“When Paul Swan exhibited with Robert Henri, Maurice Prendergast, and Rockwell Kent at the Macbeth Gallery in 1914, he was in an elite company of American painters; and when he won awards at the Paris Salons in the 1930s, he was showing with the best in the Western world. Finally, with this biography, we have the intriguing story of Swan's art, his life, and his loves.”—Aaron H. DeGroft, deputy director and chief curator of the Ringling Museum of Art at the State Art Museum of Florida (Aaron H. DeGroft 2005-05-12)
"Andy Warhol's film Paul Swan is an example of an icon capturing an icon in the world of high (and inside) culture. After decades of speculation about the star of the film, the Londravilles' book tells Swan's real story."—Billy Name-Linich, Warhol factory photographer, artist (Billy Name-Linich 2005-02-22)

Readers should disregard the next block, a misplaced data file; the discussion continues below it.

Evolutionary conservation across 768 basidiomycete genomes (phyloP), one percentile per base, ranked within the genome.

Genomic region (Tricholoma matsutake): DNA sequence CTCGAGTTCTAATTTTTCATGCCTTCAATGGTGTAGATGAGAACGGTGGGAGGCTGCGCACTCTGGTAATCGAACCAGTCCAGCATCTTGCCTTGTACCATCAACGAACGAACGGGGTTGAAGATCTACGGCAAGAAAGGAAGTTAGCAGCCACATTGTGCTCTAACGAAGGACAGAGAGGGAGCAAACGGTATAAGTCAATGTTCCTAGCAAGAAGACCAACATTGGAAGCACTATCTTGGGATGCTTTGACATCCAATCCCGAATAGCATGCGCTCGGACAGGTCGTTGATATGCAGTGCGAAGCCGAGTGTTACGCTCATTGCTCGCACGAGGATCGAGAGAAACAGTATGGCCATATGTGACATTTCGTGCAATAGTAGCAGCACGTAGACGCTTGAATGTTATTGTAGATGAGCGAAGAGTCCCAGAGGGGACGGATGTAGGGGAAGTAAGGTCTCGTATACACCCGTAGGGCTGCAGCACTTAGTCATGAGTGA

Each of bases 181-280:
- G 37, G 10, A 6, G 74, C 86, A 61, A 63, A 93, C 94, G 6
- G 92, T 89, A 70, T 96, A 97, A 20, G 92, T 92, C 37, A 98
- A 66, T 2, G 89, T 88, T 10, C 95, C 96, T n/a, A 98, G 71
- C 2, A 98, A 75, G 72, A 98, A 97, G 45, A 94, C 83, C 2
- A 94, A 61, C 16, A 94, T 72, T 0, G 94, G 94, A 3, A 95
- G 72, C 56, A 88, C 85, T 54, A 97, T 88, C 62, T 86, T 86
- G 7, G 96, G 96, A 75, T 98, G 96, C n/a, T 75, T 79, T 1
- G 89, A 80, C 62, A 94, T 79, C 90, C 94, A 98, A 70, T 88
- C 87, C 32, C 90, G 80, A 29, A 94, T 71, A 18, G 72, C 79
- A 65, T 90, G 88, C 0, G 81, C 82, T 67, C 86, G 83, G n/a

"This remarkable study invites us to discover Paul Swan, a peculiar and fascinating presence in the world of art and dance. For the first time, in chapters ranging from an insightful commentary on Warhol's films to a fascinating account of a farm boy who becomes a ‘modern Leonardo,’ we see someone who can truly claim to have been ‘the most beautiful man in the world.’”—Geralyn Huxley, curator of film and video, Andy Warhol Museum (Geralyn Huxley 2005-02-22)
“Dancer, painter, sculptor, poet, actor, and gay camp idol, Paul Swan was a true original. In their carefully researched biography, the Londravilles nimbly document the rich life and legacy of this long forgotten but extraordinary eccentric whose narcissistic antics—all in the name of art—entranced the likes of Marcel Duchamp, Roberto Matta, and Andy Warhol.”—Paul B. Franklin, editor in chief of the journal Étant donné Marcel Duchamp (Paris) (Paul B. Franklin 2005-02-22)